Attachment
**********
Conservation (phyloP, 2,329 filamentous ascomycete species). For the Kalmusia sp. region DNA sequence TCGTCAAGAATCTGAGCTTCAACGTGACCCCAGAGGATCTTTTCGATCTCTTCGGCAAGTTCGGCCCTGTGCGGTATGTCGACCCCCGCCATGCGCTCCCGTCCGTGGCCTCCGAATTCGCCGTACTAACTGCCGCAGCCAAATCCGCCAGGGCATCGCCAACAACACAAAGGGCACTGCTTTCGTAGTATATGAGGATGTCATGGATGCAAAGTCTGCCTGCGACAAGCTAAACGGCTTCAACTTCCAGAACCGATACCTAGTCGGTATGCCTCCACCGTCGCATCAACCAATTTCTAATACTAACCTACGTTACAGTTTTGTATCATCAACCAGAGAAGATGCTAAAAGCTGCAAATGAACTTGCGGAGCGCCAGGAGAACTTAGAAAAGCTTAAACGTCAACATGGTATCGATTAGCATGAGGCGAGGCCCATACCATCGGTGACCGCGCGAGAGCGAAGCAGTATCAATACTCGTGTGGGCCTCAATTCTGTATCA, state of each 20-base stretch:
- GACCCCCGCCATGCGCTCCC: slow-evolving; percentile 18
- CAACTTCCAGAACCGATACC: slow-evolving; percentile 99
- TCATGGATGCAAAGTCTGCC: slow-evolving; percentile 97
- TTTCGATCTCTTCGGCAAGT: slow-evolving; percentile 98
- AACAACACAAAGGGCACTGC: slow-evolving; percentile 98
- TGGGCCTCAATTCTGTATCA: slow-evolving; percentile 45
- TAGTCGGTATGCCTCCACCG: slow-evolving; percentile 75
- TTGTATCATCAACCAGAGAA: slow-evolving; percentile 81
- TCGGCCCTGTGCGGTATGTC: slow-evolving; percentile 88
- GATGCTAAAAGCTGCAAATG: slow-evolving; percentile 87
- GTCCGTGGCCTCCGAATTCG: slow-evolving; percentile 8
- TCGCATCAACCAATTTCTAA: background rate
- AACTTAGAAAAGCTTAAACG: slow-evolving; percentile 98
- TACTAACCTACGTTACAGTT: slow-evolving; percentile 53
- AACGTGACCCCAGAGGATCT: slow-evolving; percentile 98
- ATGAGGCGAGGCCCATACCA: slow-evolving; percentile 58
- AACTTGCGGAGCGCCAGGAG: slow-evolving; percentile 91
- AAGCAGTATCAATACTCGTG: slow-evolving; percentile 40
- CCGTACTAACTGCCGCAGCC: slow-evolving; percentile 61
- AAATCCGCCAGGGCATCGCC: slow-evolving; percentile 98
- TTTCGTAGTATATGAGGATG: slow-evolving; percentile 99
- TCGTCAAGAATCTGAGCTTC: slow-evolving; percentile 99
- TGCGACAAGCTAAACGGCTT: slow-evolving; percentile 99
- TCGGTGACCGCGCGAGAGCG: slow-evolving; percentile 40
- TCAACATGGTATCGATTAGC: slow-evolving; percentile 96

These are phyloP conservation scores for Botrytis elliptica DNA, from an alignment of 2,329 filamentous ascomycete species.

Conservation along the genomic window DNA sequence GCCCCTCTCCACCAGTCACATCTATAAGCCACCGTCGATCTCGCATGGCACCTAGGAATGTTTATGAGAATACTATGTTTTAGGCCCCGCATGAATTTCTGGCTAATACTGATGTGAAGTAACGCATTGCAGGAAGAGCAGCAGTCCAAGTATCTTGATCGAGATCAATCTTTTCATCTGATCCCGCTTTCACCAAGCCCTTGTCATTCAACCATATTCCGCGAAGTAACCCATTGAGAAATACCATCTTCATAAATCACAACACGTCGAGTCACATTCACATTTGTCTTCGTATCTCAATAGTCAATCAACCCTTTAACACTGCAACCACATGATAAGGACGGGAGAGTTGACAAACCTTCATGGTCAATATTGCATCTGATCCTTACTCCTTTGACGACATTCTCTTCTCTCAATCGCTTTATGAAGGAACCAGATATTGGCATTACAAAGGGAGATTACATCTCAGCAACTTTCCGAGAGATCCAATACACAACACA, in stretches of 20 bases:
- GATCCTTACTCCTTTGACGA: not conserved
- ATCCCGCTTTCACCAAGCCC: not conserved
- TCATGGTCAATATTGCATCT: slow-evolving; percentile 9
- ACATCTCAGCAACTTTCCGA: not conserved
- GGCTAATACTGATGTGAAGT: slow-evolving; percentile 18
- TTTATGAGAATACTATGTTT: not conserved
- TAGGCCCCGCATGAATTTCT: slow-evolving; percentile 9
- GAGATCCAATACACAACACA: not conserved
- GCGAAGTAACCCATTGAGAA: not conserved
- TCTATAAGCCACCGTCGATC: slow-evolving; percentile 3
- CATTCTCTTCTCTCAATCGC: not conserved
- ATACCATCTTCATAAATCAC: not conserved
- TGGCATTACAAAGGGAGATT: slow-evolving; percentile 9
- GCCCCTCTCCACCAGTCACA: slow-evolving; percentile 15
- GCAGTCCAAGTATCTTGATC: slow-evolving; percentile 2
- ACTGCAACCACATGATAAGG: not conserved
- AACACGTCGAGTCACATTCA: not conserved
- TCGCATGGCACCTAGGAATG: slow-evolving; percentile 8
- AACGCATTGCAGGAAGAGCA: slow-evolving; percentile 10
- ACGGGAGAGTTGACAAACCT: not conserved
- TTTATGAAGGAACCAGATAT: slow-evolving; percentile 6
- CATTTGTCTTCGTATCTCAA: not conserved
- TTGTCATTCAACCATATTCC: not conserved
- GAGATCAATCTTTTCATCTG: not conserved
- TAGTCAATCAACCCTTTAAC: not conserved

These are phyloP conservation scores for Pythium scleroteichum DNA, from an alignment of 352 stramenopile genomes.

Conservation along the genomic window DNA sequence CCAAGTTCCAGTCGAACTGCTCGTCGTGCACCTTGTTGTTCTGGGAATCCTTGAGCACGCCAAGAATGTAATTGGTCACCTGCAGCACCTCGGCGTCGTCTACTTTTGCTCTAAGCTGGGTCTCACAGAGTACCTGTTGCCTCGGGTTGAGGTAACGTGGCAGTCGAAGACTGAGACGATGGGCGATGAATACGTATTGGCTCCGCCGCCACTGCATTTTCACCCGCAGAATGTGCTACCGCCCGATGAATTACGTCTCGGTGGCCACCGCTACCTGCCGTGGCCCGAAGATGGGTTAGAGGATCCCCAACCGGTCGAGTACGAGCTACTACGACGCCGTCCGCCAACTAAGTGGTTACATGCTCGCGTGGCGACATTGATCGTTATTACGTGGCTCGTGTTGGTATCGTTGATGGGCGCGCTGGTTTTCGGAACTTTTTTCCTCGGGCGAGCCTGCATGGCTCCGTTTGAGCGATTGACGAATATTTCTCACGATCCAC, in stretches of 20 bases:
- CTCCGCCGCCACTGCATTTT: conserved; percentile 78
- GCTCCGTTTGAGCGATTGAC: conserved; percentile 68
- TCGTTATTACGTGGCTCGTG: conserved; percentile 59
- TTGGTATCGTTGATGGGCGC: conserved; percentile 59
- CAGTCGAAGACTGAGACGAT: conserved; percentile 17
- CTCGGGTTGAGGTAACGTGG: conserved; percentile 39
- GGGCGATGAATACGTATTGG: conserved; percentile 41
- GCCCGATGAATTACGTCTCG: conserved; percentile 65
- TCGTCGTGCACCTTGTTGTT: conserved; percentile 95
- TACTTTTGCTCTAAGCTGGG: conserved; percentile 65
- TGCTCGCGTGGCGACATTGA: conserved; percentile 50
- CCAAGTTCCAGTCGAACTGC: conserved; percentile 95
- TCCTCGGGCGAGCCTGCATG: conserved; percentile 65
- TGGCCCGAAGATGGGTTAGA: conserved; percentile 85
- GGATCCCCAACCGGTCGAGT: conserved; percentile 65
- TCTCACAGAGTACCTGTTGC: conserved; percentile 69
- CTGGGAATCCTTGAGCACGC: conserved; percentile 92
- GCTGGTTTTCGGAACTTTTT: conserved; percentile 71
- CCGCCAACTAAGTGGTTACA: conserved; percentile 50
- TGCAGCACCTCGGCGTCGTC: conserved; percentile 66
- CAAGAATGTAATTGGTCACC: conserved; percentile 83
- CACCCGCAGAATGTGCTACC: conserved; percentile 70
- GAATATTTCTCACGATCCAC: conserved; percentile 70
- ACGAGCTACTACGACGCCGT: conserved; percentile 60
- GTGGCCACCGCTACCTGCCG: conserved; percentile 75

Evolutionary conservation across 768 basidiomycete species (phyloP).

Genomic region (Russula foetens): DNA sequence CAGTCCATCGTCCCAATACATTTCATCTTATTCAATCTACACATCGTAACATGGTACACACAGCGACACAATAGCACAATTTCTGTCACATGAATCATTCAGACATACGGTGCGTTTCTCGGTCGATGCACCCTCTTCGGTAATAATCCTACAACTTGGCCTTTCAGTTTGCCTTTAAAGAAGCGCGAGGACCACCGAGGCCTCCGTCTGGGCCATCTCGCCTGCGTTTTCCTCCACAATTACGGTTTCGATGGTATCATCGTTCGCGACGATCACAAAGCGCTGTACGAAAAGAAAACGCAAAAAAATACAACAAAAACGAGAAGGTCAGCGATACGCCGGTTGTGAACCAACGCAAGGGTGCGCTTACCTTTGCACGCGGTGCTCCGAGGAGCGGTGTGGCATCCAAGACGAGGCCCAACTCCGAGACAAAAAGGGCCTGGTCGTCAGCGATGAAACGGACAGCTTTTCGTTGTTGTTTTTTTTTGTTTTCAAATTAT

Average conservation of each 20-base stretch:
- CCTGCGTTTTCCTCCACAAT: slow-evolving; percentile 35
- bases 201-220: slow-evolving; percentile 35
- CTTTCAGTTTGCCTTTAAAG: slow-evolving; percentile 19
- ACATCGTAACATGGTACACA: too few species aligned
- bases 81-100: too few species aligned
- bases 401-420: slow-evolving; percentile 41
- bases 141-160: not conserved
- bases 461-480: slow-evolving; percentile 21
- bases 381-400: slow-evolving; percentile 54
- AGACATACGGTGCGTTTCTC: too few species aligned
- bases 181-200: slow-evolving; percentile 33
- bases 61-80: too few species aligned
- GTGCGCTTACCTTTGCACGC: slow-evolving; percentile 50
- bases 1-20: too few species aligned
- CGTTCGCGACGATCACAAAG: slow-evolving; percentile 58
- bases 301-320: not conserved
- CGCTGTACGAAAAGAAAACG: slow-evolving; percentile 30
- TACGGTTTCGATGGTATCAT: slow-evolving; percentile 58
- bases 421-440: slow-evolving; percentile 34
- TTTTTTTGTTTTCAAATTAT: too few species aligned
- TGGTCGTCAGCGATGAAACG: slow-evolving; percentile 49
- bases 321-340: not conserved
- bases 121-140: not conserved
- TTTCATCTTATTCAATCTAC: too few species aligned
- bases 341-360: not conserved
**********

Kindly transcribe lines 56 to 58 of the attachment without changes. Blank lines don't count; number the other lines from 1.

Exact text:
- CTCCGCCGCCACTGCATTTT: conserved; percentile 78
- GCTCCGTTTGAGCGATTGAC: conserved; percentile 68
- TCGTTATTACGTGGCTCGTG: conserved; percentile 59